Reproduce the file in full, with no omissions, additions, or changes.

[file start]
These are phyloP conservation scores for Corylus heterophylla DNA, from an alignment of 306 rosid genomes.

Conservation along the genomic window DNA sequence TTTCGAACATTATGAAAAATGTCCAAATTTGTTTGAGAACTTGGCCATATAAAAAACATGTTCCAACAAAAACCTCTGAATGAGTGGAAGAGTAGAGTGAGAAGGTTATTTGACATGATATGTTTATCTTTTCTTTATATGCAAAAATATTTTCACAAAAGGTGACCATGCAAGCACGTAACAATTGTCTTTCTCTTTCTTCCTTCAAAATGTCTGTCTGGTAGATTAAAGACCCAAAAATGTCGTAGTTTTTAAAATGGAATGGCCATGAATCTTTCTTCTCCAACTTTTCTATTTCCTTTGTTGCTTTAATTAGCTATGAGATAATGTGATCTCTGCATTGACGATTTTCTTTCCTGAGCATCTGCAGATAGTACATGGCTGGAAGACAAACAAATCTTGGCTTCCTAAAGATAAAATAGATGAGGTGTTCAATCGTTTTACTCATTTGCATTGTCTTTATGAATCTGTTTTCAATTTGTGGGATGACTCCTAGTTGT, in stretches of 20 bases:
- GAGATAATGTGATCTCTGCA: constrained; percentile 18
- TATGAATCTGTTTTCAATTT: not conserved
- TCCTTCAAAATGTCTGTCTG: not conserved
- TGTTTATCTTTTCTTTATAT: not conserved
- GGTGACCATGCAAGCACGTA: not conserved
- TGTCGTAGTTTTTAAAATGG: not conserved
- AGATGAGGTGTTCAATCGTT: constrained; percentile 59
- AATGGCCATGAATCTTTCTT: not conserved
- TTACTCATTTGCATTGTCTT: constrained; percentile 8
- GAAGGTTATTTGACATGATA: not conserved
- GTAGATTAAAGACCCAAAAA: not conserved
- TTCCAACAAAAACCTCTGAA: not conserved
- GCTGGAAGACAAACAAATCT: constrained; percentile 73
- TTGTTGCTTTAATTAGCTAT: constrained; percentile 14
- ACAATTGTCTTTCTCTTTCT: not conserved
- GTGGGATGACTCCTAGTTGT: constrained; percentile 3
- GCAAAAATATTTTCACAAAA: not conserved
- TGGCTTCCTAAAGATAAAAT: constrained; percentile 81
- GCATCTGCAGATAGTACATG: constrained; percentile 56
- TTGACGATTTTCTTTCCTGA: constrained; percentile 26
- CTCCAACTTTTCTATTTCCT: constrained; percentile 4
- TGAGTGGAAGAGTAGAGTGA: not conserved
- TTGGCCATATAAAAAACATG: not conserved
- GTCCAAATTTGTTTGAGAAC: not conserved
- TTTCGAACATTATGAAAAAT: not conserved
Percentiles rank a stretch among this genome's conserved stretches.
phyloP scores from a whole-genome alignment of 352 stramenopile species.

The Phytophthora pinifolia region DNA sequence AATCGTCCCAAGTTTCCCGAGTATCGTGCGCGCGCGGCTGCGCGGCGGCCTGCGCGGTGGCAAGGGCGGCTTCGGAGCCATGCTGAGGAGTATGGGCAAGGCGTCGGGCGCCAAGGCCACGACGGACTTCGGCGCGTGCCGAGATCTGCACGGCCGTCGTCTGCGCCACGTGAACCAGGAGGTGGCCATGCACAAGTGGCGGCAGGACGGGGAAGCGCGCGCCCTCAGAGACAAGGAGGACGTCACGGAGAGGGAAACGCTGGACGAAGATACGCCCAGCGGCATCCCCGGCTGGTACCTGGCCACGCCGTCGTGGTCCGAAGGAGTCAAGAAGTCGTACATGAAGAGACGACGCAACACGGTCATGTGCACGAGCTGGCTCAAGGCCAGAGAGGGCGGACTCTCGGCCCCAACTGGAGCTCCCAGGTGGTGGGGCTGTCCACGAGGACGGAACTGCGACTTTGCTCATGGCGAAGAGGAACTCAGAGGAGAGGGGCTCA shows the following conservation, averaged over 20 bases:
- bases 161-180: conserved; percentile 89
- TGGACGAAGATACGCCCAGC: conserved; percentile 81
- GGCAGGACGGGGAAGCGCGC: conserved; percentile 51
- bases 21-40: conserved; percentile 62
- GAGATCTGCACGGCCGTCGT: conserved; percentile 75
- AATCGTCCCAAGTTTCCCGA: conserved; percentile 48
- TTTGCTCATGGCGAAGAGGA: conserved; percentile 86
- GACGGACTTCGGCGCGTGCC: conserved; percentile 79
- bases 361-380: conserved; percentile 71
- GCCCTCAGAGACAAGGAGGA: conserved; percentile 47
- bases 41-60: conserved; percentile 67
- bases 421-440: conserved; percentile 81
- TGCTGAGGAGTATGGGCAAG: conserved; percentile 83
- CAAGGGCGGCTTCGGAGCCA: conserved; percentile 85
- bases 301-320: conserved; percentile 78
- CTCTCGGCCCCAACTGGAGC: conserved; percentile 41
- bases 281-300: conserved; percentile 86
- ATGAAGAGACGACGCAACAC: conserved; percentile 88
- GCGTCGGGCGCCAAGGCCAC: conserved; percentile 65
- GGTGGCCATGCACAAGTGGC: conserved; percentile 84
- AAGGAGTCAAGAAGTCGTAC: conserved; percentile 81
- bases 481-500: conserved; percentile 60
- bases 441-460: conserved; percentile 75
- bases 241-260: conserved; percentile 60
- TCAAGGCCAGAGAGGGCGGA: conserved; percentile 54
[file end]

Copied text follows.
These are phyloP conservation scores for Corylus heterophylla DNA, from an alignment of 306 rosid genomes.

Conservation along the genomic window DNA sequence TTTCGAACATTATGAAAAATGTCCAAATTTGTTTGAGAACTTGGCCATATAAAAAACATGTTCCAACAAAAACCTCTGAATGAGTGGAAGAGTAGAGTGAGAAGGTTATTTGACATGATATGTTTATCTTTTCTTTATATGCAAAAATATTTTCACAAAAGGTGACCATGCAAGCACGTAACAATTGTCTTTCTCTTTCTTCCTTCAAAATGTCTGTCTGGTAGATTAAAGACCCAAAAATGTCGTAGTTTTTAAAATGGAATGGCCATGAATCTTTCTTCTCCAACTTTTCTATTTCCTTTGTTGCTTTAATTAGCTATGAGATAATGTGATCTCTGCATTGACGATTTTCTTTCCTGAGCATCTGCAGATAGTACATGGCTGGAAGACAAACAAATCTTGGCTTCCTAAAGATAAAATAGATGAGGTGTTCAATCGTTTTACTCATTTGCATTGTCTTTATGAATCTGTTTTCAATTTGTGGGATGACTCCTAGTTGT, in stretches of 20 bases:
- GAGATAATGTGATCTCTGCA: constrained; percentile 18
- TATGAATCTGTTTTCAATTT: not conserved
- TCCTTCAAAATGTCTGTCTG: not conserved
- TGTTTATCTTTTCTTTATAT: not conserved
- GGTGACCATGCAAGCACGTA: not conserved
- TGTCGTAGTTTTTAAAATGG: not conserved
- AGATGAGGTGTTCAATCGTT: constrained; percentile 59
- AATGGCCATGAATCTTTCTT: not conserved
- TTACTCATTTGCATTGTCTT: constrained; percentile 8
- GAAGGTTATTTGACATGATA: not conserved
- GTAGATTAAAGACCCAAAAA: not conserved
- TTCCAACAAAAACCTCTGAA: not conserved
- GCTGGAAGACAAACAAATCT: constrained; percentile 73
- TTGTTGCTTTAATTAGCTAT: constrained; percentile 14
- ACAATTGTCTTTCTCTTTCT: not conserved
- GTGGGATGACTCCTAGTTGT: constrained; percentile 3
- GCAAAAATATTTTCACAAAA: not conserved
- TGGCTTCCTAAAGATAAAAT: constrained; percentile 81
- GCATCTGCAGATAGTACATG: constrained; percentile 56
- TTGACGATTTTCTTTCCTGA: constrained; percentile 26
- CTCCAACTTTTCTATTTCCT: constrained; percentile 4
- TGAGTGGAAGAGTAGAGTGA: not conserved
- TTGGCCATATAAAAAACATG: not conserved
- GTCCAAATTTGTTTGAGAAC: not conserved
- TTTCGAACATTATGAAAAAT: not conserved
Percentiles rank a stretch among this genome's conserved stretches.
phyloP scores from a whole-genome alignment of 352 stramenopile species.

The Phytophthora pinifolia region DNA sequence AATCGTCCCAAGTTTCCCGAGTATCGTGCGCGCGCGGCTGCGCGGCGGCCTGCGCGGTGGCAAGGGCGGCTTCGGAGCCATGCTGAGGAGTATGGGCAAGGCGTCGGGCGCCAAGGCCACGACGGACTTCGGCGCGTGCCGAGATCTGCACGGCCGTCGTCTGCGCCACGTGAACCAGGAGGTGGCCATGCACAAGTGGCGGCAGGACGGGGAAGCGCGCGCCCTCAGAGACAAGGAGGACGTCACGGAGAGGGAAACGCTGGACGAAGATACGCCCAGCGGCATCCCCGGCTGGTACCTGGCCACGCCGTCGTGGTCCGAAGGAGTCAAGAAGTCGTACATGAAGAGACGACGCAACACGGTCATGTGCACGAGCTGGCTCAAGGCCAGAGAGGGCGGACTCTCGGCCCCAACTGGAGCTCCCAGGTGGTGGGGCTGTCCACGAGGACGGAACTGCGACTTTGCTCATGGCGAAGAGGAACTCAGAGGAGAGGGGCTCA shows the following conservation, averaged over 20 bases:
- bases 161-180: conserved; percentile 89
- TGGACGAAGATACGCCCAGC: conserved; percentile 81
- GGCAGGACGGGGAAGCGCGC: conserved; percentile 51
- bases 21-40: conserved; percentile 62
- GAGATCTGCACGGCCGTCGT: conserved; percentile 75
- AATCGTCCCAAGTTTCCCGA: conserved; percentile 48
- TTTGCTCATGGCGAAGAGGA: conserved; percentile 86
- GACGGACTTCGGCGCGTGCC: conserved; percentile 79
- bases 361-380: conserved; percentile 71
- GCCCTCAGAGACAAGGAGGA: conserved; percentile 47
- bases 41-60: conserved; percentile 67
- bases 421-440: conserved; percentile 81
- TGCTGAGGAGTATGGGCAAG: conserved; percentile 83
- CAAGGGCGGCTTCGGAGCCA: conserved; percentile 85
- bases 301-320: conserved; percentile 78
- CTCTCGGCCCCAACTGGAGC: conserved; percentile 41
- bases 281-300: conserved; percentile 86
- ATGAAGAGACGACGCAACAC: conserved; percentile 88
- GCGTCGGGCGCCAAGGCCAC: conserved; percentile 65
- GGTGGCCATGCACAAGTGGC: conserved; percentile 84
- AAGGAGTCAAGAAGTCGTAC: conserved; percentile 81
- bases 481-500: conserved; percentile 60
- bases 441-460: conserved; percentile 75
- bases 241-260: conserved; percentile 60
- TCAAGGCCAGAGAGGGCGGA: conserved; percentile 54